Former Missouri state senator Jim Lembke engaged in a remarkable bit of hypocrisy recently.
During his time in the state legislature, Sen. Lembke supported all manner of "tort reforms" designed for the sole purpose of limiting access to courts in order to protect business and wrongdoers from responsibility and accountability for their actions. Lembke sponsored numerous bills in the legislature designed to limit access to courts and introduced a constitutional amendment to politicize the selection of Missouri appellate judges, including those selected to serve on the state Supreme Court.
However, like many "tort reform" advocates, when faced with legislation he believed to unconstitutionally encroach on his own liberties, Lembke looked immediately to the courts for protection, calling on residents of St. Louis County to seek court intervention to block implementation of a county ordinance adding sexual orientation and gender identity to the county's nondiscrimination policies.
"… So I think that anybody that lives in St. Louis County or a group of people, a group of business people, small business people, might think that this is something that want to get some clarification through the court system…. Certainly, I'll be talking to individuals and look at our options.
Our constitution is very clear that those in authority cannot use their power to coerce us against our right of conscience and religious freedom."
– Fmr. Sen. Jim Lembke
Though Lembke spent his legislative career trying to undermine civil justice rights in Missouri, he admits in this interview that access to justice through the court system is the ultimate civil right that provides protection for all other rights – including the right of religious freedom and freedom from government oppression.
The right to trial by jury – whether under the Missouri Constitution or the 7th Amendment of the United States Constitution – is the ultimate lynch pin for all other constitutional rights. Freedom of speech, freedom to keep and bear arms, freedom to contract, freedom of religion — all are ultimately protected by the freedom – inviolate in Missouri – to have your case heard in a trial by jury.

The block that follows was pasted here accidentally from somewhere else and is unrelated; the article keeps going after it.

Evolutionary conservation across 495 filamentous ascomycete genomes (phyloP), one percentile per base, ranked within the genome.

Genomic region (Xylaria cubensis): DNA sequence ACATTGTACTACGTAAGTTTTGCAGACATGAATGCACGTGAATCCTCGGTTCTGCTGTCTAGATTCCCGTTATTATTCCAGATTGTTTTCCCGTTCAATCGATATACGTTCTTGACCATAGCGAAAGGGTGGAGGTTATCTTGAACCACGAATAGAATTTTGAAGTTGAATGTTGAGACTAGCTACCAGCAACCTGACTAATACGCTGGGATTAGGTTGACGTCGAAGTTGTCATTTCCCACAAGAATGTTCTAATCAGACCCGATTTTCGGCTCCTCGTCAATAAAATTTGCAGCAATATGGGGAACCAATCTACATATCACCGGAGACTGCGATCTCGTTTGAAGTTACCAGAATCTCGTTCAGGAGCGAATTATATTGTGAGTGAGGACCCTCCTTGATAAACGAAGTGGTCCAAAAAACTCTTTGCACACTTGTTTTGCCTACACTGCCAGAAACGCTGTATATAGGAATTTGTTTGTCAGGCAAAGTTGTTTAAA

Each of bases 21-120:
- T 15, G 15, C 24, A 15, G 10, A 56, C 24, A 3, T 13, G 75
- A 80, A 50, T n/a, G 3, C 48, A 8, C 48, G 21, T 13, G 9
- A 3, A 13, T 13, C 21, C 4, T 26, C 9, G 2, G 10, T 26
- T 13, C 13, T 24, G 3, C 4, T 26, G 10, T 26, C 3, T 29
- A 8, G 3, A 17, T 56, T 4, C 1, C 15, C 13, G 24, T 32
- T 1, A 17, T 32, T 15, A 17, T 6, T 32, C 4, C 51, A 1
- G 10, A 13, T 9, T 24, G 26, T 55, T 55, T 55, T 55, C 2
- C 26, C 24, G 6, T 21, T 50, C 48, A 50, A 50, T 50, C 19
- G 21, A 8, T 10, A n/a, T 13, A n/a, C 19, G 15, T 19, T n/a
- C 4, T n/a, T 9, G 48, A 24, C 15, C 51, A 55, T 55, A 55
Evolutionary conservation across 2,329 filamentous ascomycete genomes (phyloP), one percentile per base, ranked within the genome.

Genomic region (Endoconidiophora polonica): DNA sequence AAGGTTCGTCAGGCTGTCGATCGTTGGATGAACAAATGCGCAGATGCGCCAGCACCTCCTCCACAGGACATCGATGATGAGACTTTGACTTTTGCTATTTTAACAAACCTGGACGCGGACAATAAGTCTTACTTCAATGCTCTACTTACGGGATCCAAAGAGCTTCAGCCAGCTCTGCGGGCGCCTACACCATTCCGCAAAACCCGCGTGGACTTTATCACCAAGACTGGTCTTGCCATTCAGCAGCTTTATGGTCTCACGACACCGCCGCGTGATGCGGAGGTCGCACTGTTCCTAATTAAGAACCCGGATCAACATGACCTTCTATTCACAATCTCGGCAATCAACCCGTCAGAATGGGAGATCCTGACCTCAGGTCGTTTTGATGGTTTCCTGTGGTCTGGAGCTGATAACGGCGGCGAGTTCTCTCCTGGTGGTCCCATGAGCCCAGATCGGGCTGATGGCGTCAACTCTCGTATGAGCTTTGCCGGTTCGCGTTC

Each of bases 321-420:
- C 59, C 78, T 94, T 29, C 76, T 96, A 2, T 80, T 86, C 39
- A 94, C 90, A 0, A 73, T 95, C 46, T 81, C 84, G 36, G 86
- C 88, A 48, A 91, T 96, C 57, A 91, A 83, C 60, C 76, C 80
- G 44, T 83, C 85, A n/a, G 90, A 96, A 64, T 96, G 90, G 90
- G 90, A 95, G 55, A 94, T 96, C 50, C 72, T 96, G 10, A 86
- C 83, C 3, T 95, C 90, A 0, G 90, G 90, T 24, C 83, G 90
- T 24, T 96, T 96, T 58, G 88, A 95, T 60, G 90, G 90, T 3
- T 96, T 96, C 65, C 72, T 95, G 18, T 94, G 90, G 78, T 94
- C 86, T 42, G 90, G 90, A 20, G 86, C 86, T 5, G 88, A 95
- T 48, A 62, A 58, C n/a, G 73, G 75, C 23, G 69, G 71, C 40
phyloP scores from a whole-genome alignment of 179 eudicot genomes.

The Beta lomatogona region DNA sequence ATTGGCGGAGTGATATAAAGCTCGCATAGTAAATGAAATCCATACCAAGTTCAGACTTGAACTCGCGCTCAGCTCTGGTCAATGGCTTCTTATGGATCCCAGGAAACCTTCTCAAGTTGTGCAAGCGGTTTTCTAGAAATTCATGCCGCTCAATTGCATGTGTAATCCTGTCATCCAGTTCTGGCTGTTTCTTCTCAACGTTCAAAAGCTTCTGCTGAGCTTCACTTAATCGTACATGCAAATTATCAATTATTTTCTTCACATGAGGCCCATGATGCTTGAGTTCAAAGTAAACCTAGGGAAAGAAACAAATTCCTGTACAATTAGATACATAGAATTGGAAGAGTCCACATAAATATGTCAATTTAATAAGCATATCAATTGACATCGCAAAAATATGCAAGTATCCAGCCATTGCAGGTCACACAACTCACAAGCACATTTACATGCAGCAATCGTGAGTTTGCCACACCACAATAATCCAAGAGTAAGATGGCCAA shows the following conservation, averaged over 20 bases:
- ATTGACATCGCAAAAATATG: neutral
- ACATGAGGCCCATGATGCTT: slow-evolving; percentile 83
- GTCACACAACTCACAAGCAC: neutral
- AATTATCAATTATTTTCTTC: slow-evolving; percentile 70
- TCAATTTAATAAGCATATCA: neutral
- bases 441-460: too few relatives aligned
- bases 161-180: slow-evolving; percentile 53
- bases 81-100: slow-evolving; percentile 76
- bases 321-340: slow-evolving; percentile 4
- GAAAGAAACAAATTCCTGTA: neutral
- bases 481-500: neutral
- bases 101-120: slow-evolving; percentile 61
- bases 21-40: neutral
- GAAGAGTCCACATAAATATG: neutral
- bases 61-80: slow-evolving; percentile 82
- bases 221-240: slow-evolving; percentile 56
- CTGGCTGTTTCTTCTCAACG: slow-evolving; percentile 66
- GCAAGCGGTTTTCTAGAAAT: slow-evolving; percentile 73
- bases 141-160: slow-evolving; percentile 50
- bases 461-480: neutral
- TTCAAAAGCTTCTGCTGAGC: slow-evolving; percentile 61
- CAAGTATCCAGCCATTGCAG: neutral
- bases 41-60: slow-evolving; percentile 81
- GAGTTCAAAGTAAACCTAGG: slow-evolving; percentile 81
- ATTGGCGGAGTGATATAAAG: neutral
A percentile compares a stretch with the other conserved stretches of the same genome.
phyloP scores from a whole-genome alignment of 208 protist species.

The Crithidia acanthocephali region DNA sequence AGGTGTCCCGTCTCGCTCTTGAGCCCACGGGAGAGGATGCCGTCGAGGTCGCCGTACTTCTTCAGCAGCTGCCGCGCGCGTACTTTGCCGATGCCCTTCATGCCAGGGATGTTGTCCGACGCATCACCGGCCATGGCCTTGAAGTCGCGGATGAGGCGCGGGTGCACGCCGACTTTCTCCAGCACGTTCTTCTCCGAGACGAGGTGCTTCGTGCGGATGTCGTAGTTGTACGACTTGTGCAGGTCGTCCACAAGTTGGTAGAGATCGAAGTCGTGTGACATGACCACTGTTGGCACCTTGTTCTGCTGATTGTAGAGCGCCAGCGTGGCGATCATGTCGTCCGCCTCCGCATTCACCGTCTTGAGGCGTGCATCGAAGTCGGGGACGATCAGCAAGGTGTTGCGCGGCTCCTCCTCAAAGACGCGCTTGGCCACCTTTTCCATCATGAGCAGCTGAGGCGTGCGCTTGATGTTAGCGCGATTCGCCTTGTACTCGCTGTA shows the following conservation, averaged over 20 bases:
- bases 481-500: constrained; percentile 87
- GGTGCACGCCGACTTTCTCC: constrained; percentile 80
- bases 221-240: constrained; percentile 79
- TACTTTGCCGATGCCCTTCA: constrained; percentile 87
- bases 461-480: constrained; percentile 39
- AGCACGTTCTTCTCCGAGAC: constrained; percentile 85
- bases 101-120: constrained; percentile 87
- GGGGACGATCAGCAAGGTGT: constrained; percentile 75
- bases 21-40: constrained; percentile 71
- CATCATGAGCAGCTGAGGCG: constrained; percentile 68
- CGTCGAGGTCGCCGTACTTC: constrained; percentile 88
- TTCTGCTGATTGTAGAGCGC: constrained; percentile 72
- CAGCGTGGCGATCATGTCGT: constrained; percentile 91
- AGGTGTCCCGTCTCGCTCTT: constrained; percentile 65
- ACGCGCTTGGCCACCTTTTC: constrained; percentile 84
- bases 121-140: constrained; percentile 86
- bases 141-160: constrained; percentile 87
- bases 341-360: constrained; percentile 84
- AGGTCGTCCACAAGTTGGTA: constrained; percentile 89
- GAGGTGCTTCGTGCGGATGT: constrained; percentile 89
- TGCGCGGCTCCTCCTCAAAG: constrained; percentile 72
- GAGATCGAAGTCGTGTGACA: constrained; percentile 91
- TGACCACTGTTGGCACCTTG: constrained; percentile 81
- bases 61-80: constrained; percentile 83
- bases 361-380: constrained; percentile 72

Many conservatives – true conservatives – understand the importance of the 7th Amendment right to civil jury trial. Conservatives understand that the founding fathers inserted this amendment into the Bill of Rights for a reason. Conservatives understand that a civil jury trial is the ultimate check and balance against corporate and government intrusion. This is why leading conservative legal groups have begun to question the need for tort reform because of concerns about tort reform's encroachment on fundamental civil liberties, increasing the size and burden of government, encroachment of states' rights, and tort reform's failure to promote accountability and personal responsibility.
Andrew Cochran, Fred Thompson, Rand Paul, Clarence Thomas, and other leading conservatives have come out against tort reform.
[More on Your 7th Amendment Rights]
© Copyright 2012 Brett A. Emison
Follow @BrettEmison on Twitter.
Brett Emison is currently a partner at Langdon & Emison, a firm dedicated to helping injured victims across the country from their primary office near Kansas City. Mainly focusing on catastrophic injury and death cases as well as complex mass tort and dangerous drug cases, Mr. Emison often deals with automotive defects, automobile crashes, railroad crossing accidents (train accidents), trucking accidents, dangerous and defective drugs, defective medical devices.
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